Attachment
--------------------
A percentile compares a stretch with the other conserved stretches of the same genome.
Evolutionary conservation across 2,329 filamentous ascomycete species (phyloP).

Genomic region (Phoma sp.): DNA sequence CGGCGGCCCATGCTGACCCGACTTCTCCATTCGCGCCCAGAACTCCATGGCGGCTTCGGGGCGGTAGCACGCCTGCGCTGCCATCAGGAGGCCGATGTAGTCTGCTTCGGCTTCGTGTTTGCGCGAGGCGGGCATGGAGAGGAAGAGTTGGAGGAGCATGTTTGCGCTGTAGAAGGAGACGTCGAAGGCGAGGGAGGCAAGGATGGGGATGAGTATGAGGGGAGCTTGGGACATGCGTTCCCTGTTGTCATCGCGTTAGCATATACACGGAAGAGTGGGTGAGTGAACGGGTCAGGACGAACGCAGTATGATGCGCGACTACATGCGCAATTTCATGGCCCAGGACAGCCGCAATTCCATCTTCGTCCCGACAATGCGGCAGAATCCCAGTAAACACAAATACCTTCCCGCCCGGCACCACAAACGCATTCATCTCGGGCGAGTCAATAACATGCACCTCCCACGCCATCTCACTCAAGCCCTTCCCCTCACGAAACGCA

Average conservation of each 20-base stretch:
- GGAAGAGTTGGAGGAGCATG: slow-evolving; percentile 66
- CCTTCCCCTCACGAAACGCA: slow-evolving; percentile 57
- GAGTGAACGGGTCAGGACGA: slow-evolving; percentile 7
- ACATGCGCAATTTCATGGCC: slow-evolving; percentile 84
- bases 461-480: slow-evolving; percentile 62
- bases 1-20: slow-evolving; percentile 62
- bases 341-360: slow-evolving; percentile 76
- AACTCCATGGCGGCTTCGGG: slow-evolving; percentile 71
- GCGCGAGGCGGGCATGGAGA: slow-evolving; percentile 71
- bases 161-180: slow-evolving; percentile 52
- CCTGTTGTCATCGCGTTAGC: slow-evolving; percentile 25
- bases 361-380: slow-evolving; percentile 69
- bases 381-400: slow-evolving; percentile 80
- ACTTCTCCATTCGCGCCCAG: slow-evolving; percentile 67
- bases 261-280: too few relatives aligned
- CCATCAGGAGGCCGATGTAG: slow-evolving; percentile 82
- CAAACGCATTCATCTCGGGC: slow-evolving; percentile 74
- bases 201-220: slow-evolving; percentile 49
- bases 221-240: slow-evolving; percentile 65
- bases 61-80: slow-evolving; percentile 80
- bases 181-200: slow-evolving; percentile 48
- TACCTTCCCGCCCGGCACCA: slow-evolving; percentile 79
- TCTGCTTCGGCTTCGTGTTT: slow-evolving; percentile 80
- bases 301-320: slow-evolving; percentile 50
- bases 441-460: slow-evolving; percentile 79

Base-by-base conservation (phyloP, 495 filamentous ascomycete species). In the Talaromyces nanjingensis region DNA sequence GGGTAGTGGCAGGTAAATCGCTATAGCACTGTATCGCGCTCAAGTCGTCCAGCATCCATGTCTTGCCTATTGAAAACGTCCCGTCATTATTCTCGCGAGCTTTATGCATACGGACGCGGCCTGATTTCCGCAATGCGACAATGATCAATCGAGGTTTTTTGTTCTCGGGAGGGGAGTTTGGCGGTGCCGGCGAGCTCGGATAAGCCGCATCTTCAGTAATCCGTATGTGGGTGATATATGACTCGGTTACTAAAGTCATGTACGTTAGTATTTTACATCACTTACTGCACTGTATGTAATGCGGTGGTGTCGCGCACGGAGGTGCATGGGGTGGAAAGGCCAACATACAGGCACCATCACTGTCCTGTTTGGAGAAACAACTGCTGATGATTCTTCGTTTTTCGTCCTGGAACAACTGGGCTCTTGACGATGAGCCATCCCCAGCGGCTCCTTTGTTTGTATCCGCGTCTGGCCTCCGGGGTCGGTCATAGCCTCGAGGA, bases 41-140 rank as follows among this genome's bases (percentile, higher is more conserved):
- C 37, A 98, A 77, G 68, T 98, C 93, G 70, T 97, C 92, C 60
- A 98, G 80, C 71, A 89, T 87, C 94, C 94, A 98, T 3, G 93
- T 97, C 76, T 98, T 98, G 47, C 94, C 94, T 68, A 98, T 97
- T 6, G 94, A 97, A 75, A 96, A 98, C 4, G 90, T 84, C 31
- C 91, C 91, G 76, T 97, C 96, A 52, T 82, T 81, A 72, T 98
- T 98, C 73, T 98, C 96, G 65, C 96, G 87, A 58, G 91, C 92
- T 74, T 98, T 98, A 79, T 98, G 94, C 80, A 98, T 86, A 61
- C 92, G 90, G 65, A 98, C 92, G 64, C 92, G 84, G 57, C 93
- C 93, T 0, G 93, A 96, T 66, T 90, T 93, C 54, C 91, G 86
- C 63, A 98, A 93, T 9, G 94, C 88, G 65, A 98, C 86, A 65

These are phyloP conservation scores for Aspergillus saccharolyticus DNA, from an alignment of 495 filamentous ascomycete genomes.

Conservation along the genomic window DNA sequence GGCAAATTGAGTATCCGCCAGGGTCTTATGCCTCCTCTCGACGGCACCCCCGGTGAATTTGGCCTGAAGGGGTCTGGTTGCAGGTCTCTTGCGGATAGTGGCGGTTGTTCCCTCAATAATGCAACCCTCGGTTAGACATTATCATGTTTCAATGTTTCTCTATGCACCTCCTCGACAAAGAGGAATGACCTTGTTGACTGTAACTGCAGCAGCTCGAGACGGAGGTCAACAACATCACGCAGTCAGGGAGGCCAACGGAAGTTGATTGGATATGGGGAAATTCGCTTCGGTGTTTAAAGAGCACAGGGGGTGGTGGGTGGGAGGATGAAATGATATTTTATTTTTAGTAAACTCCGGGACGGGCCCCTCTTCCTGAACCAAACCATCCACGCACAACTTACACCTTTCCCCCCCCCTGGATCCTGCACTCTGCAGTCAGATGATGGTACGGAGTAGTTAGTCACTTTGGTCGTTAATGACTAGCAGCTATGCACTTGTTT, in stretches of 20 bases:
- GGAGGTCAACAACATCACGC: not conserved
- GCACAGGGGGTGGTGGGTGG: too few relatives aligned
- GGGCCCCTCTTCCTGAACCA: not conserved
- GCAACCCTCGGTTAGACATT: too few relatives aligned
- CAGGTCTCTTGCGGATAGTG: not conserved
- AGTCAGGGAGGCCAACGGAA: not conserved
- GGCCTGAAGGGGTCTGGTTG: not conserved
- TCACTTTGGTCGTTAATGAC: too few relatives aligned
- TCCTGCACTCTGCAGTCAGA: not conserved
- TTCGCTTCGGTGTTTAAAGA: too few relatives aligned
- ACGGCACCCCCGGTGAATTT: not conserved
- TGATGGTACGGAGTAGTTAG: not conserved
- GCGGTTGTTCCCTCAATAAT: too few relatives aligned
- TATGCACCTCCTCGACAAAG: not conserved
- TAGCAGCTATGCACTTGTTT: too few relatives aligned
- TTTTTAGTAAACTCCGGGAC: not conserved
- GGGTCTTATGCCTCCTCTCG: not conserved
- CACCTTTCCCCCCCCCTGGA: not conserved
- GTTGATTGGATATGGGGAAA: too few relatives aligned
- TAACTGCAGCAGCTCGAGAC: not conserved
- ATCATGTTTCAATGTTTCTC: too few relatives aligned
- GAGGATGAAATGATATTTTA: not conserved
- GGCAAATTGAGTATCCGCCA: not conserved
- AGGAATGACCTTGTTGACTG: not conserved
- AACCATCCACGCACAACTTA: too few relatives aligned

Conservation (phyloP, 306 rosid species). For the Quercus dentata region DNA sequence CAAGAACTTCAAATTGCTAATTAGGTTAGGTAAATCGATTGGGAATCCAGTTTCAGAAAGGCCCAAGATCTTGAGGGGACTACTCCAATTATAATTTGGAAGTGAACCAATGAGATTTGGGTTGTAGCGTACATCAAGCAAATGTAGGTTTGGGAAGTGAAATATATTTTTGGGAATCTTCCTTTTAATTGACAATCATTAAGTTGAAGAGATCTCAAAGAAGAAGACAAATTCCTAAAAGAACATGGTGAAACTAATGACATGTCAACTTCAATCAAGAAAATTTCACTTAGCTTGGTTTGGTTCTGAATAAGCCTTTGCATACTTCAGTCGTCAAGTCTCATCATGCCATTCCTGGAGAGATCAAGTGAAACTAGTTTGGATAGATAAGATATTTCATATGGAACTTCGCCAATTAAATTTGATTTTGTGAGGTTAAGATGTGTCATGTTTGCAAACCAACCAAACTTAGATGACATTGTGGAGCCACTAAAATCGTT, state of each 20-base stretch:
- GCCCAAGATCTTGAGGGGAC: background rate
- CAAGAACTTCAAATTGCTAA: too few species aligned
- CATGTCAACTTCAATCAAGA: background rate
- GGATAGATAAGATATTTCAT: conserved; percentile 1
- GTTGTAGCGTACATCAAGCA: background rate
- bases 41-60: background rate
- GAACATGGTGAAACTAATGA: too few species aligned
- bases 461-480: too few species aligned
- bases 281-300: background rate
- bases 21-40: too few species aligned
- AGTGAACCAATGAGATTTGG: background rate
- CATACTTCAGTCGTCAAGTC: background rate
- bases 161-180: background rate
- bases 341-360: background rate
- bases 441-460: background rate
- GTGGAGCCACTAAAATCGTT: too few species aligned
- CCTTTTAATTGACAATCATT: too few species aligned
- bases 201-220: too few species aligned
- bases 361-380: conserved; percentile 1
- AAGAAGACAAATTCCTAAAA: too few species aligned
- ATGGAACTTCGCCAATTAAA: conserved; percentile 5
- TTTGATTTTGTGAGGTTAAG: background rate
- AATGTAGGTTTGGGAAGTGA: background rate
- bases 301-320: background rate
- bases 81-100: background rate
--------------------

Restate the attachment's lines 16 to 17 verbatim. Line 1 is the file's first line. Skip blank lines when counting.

- bases 361-380: slow-evolving; percentile 69
- bases 381-400: slow-evolving; percentile 80